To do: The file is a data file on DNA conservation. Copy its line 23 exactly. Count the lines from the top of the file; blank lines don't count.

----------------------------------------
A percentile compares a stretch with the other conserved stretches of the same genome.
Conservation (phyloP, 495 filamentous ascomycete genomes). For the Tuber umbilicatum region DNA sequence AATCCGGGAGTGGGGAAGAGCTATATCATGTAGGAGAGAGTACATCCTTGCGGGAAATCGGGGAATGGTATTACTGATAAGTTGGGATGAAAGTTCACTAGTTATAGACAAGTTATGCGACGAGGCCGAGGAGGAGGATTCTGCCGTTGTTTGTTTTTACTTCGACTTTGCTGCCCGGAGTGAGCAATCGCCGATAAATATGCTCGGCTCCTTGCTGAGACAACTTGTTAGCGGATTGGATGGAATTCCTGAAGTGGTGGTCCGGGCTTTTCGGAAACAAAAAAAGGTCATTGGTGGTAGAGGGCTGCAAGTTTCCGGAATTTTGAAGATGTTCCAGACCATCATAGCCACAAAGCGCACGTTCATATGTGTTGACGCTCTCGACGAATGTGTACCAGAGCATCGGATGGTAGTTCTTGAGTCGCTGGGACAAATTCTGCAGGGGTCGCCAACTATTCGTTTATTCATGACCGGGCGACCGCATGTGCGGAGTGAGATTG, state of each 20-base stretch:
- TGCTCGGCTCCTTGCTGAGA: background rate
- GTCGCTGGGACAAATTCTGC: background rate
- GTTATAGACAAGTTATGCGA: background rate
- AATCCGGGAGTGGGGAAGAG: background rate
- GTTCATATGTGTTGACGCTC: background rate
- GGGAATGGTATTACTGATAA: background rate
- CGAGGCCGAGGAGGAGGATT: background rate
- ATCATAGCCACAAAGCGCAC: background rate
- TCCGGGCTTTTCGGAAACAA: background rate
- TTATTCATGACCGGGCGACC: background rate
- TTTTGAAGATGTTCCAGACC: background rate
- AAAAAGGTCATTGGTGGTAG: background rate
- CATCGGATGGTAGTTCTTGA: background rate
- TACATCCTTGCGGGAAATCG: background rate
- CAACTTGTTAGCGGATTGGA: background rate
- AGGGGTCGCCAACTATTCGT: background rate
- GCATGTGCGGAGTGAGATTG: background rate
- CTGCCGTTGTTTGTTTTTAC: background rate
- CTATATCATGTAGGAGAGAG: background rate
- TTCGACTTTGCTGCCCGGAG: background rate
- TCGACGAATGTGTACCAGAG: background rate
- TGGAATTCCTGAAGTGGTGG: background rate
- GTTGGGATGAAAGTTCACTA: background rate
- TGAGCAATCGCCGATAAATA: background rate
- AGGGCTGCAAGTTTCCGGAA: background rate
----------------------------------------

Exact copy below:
- TCGACGAATGTGTACCAGAG: background rate